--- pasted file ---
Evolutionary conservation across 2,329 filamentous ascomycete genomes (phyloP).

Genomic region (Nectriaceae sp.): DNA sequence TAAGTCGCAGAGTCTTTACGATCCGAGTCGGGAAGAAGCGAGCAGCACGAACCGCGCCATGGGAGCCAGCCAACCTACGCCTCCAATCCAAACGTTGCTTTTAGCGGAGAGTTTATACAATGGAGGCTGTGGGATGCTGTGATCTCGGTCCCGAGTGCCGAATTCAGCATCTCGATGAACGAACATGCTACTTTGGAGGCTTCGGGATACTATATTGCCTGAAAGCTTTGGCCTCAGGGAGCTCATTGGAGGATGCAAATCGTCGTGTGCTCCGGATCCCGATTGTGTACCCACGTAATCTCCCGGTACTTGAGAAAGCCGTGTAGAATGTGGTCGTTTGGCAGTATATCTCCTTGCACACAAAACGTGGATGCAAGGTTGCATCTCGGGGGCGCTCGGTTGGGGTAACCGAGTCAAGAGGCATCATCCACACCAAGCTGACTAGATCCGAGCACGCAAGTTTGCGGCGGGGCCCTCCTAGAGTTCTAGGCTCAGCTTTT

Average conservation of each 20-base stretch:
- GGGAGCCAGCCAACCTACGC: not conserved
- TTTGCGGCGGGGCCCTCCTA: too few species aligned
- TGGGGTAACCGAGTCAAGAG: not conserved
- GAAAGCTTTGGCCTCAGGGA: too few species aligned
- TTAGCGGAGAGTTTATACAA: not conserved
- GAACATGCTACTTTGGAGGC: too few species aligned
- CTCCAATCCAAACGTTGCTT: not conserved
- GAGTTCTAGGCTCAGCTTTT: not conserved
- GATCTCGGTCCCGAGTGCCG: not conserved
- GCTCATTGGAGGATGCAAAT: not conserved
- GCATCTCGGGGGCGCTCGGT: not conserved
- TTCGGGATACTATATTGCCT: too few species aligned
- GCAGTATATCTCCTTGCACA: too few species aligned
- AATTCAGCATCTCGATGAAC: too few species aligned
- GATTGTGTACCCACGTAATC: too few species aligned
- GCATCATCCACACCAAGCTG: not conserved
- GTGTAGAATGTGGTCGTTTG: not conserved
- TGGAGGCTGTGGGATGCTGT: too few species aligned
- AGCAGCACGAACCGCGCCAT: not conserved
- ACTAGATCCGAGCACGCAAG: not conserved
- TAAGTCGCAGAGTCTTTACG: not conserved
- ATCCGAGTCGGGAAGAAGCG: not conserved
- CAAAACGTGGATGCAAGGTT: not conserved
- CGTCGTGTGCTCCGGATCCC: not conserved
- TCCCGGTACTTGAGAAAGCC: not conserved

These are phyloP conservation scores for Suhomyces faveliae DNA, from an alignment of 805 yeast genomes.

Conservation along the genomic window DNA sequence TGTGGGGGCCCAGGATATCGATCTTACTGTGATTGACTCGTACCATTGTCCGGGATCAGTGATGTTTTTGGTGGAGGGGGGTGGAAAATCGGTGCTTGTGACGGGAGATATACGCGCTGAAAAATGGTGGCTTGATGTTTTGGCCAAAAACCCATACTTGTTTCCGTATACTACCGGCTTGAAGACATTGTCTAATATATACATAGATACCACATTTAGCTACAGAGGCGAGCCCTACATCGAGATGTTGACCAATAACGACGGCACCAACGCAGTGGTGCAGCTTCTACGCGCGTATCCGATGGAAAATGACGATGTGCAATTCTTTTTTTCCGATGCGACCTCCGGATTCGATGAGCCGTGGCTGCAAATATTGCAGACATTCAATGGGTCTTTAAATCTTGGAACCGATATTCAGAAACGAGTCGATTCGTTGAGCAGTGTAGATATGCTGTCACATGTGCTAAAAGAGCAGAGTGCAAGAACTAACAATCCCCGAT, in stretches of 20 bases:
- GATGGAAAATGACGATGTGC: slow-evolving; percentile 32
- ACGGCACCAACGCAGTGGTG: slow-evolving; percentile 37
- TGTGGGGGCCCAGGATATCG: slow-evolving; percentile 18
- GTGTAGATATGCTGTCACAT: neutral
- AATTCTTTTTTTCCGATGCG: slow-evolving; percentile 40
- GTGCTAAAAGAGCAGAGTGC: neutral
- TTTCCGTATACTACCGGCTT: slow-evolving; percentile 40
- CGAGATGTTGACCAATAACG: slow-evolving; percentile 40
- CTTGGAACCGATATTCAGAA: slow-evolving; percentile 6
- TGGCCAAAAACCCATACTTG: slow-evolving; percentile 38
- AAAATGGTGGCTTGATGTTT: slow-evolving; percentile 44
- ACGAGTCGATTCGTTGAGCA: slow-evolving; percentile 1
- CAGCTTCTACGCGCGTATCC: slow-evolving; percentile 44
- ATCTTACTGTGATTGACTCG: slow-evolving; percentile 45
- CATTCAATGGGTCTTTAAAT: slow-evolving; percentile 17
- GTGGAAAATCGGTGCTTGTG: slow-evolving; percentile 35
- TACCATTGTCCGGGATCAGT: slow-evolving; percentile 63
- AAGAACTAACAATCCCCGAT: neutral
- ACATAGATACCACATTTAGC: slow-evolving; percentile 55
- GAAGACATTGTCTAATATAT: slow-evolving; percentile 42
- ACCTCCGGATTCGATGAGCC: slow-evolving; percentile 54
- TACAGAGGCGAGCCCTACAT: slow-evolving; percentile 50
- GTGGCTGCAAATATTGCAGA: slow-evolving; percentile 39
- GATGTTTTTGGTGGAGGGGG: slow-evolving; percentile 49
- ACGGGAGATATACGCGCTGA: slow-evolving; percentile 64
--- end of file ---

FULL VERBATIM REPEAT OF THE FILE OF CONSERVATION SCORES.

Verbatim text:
Evolutionary conservation across 2,329 filamentous ascomycete genomes (phyloP).

Genomic region (Nectriaceae sp.): DNA sequence TAAGTCGCAGAGTCTTTACGATCCGAGTCGGGAAGAAGCGAGCAGCACGAACCGCGCCATGGGAGCCAGCCAACCTACGCCTCCAATCCAAACGTTGCTTTTAGCGGAGAGTTTATACAATGGAGGCTGTGGGATGCTGTGATCTCGGTCCCGAGTGCCGAATTCAGCATCTCGATGAACGAACATGCTACTTTGGAGGCTTCGGGATACTATATTGCCTGAAAGCTTTGGCCTCAGGGAGCTCATTGGAGGATGCAAATCGTCGTGTGCTCCGGATCCCGATTGTGTACCCACGTAATCTCCCGGTACTTGAGAAAGCCGTGTAGAATGTGGTCGTTTGGCAGTATATCTCCTTGCACACAAAACGTGGATGCAAGGTTGCATCTCGGGGGCGCTCGGTTGGGGTAACCGAGTCAAGAGGCATCATCCACACCAAGCTGACTAGATCCGAGCACGCAAGTTTGCGGCGGGGCCCTCCTAGAGTTCTAGGCTCAGCTTTT

Average conservation of each 20-base stretch:
- GGGAGCCAGCCAACCTACGC: not conserved
- TTTGCGGCGGGGCCCTCCTA: too few species aligned
- TGGGGTAACCGAGTCAAGAG: not conserved
- GAAAGCTTTGGCCTCAGGGA: too few species aligned
- TTAGCGGAGAGTTTATACAA: not conserved
- GAACATGCTACTTTGGAGGC: too few species aligned
- CTCCAATCCAAACGTTGCTT: not conserved
- GAGTTCTAGGCTCAGCTTTT: not conserved
- GATCTCGGTCCCGAGTGCCG: not conserved
- GCTCATTGGAGGATGCAAAT: not conserved
- GCATCTCGGGGGCGCTCGGT: not conserved
- TTCGGGATACTATATTGCCT: too few species aligned
- GCAGTATATCTCCTTGCACA: too few species aligned
- AATTCAGCATCTCGATGAAC: too few species aligned
- GATTGTGTACCCACGTAATC: too few species aligned
- GCATCATCCACACCAAGCTG: not conserved
- GTGTAGAATGTGGTCGTTTG: not conserved
- TGGAGGCTGTGGGATGCTGT: too few species aligned
- AGCAGCACGAACCGCGCCAT: not conserved
- ACTAGATCCGAGCACGCAAG: not conserved
- TAAGTCGCAGAGTCTTTACG: not conserved
- ATCCGAGTCGGGAAGAAGCG: not conserved
- CAAAACGTGGATGCAAGGTT: not conserved
- CGTCGTGTGCTCCGGATCCC: not conserved
- TCCCGGTACTTGAGAAAGCC: not conserved

These are phyloP conservation scores for Suhomyces faveliae DNA, from an alignment of 805 yeast genomes.

Conservation along the genomic window DNA sequence TGTGGGGGCCCAGGATATCGATCTTACTGTGATTGACTCGTACCATTGTCCGGGATCAGTGATGTTTTTGGTGGAGGGGGGTGGAAAATCGGTGCTTGTGACGGGAGATATACGCGCTGAAAAATGGTGGCTTGATGTTTTGGCCAAAAACCCATACTTGTTTCCGTATACTACCGGCTTGAAGACATTGTCTAATATATACATAGATACCACATTTAGCTACAGAGGCGAGCCCTACATCGAGATGTTGACCAATAACGACGGCACCAACGCAGTGGTGCAGCTTCTACGCGCGTATCCGATGGAAAATGACGATGTGCAATTCTTTTTTTCCGATGCGACCTCCGGATTCGATGAGCCGTGGCTGCAAATATTGCAGACATTCAATGGGTCTTTAAATCTTGGAACCGATATTCAGAAACGAGTCGATTCGTTGAGCAGTGTAGATATGCTGTCACATGTGCTAAAAGAGCAGAGTGCAAGAACTAACAATCCCCGAT, in stretches of 20 bases:
- GATGGAAAATGACGATGTGC: slow-evolving; percentile 32
- ACGGCACCAACGCAGTGGTG: slow-evolving; percentile 37
- TGTGGGGGCCCAGGATATCG: slow-evolving; percentile 18
- GTGTAGATATGCTGTCACAT: neutral
- AATTCTTTTTTTCCGATGCG: slow-evolving; percentile 40
- GTGCTAAAAGAGCAGAGTGC: neutral
- TTTCCGTATACTACCGGCTT: slow-evolving; percentile 40
- CGAGATGTTGACCAATAACG: slow-evolving; percentile 40
- CTTGGAACCGATATTCAGAA: slow-evolving; percentile 6
- TGGCCAAAAACCCATACTTG: slow-evolving; percentile 38
- AAAATGGTGGCTTGATGTTT: slow-evolving; percentile 44
- ACGAGTCGATTCGTTGAGCA: slow-evolving; percentile 1
- CAGCTTCTACGCGCGTATCC: slow-evolving; percentile 44
- ATCTTACTGTGATTGACTCG: slow-evolving; percentile 45
- CATTCAATGGGTCTTTAAAT: slow-evolving; percentile 17
- GTGGAAAATCGGTGCTTGTG: slow-evolving; percentile 35
- TACCATTGTCCGGGATCAGT: slow-evolving; percentile 63
- AAGAACTAACAATCCCCGAT: neutral
- ACATAGATACCACATTTAGC: slow-evolving; percentile 55
- GAAGACATTGTCTAATATAT: slow-evolving; percentile 42
- ACCTCCGGATTCGATGAGCC: slow-evolving; percentile 54
- TACAGAGGCGAGCCCTACAT: slow-evolving; percentile 50
- GTGGCTGCAAATATTGCAGA: slow-evolving; percentile 39
- GATGTTTTTGGTGGAGGGGG: slow-evolving; percentile 49
- ACGGGAGATATACGCGCTGA: slow-evolving; percentile 64